Lan Airlines Case
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Lan Airlines competes in three different business segments, which are as follows: short-haul domestic routes in Chile, Peru, and Argentina, long-haul international routes, and international air cargo service. These business segments are all operated differently, and as a result, Lan Airlines implements different business level strategies for each.
The first segment is short-haul domestic routes to Chile, Peru, and Argentina. Lan Airlines used a cost leader strategy for this business segment. The low cost model had already become popular in Europe in the mid 1990s and Gol from Brazil adopted this model a few years later. Lan Airlines wanted to keep their image of high quality and premium service, so the low cost approach was implemented for only short-haul domestic flights. Ticket prices for these flights were reduced by 20%, resulting in a demand increase from 30% – 50% on certain weeks. By cutting costs and lowering ticket prices, Lan Airlines was able to increase its demand by 500,000 passengers on flights to Chile and Peru. With an increase in demand for short-haul flights, Lan was able to use newer, more efficient planes that were able to fly more hours each day. Lans cost leader strategy for short-haul flights resulted in increased demand and stimulated growth.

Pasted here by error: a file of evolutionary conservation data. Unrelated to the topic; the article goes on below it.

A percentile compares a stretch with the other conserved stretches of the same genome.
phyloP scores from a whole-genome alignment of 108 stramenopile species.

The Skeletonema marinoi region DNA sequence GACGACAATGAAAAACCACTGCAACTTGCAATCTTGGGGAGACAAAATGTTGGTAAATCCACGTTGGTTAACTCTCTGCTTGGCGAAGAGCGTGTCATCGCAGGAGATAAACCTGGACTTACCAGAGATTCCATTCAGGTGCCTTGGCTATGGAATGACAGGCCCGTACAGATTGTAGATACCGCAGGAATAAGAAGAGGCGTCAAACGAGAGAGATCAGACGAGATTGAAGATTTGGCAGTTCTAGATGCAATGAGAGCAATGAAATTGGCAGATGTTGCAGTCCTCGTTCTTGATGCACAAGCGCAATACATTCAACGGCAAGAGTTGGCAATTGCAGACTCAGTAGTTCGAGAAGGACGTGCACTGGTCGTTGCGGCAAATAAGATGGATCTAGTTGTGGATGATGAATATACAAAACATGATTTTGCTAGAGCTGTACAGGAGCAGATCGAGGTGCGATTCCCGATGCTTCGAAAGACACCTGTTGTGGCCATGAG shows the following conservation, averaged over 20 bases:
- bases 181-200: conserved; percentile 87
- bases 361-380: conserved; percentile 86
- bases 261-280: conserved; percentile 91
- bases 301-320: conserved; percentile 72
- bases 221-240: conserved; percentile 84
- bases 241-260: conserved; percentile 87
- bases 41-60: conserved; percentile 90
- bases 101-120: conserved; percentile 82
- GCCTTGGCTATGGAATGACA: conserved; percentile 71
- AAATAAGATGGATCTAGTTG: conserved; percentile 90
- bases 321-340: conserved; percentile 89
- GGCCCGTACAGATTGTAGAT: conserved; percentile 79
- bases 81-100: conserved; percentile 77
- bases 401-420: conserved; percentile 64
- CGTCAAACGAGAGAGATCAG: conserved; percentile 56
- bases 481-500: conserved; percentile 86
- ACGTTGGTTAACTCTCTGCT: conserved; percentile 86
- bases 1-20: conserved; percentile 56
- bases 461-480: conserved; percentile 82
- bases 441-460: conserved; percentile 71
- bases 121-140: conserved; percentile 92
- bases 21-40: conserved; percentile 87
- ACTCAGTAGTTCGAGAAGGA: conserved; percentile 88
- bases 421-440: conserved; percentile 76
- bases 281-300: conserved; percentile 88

Long-haul international routes are the second business segment of Lan Airlines. The business level strategy utilized in this segment is being a focused differentiator. Although fare prices, in certain cases, were lower than some competitors, this was not Lan Airlines main focus. Lans image was that of high quality and premium services, and keeping this image was always a goal kept in mind when making decisions. Lan offered a full range of services on long-haul international flights. Over the last few years a new premium business class was added to Boeing 767 long-haul planes. This addition made Lan the first airline to offer beds on flights between Latin America and the United States. Maintaining competitive prices is important for Lan, but providing the best service was Lans goal. Prices will increase with all of the available services on long-haul international flights, but if a high quality service is offered, Lan believes demand wont decrease. If passengers really enjoyed their flight, the premium quality will draw them back again. The perceived value of Lan Airlines services increased, especially after receiving various awards for its high level of service.
The third business segment of Lan Airlines is its international air cargo service, which operates as a differentiator. Lan has a cargo facility and Miami International Airport that is the largest Latin American airline with dedicated cargo assets on U.S. soil. Lans image is that of high quality and excellent service. This favorable image allows Lans air cargo segment the opportunity to ship a wide variety of goods; from live animals to a rock groups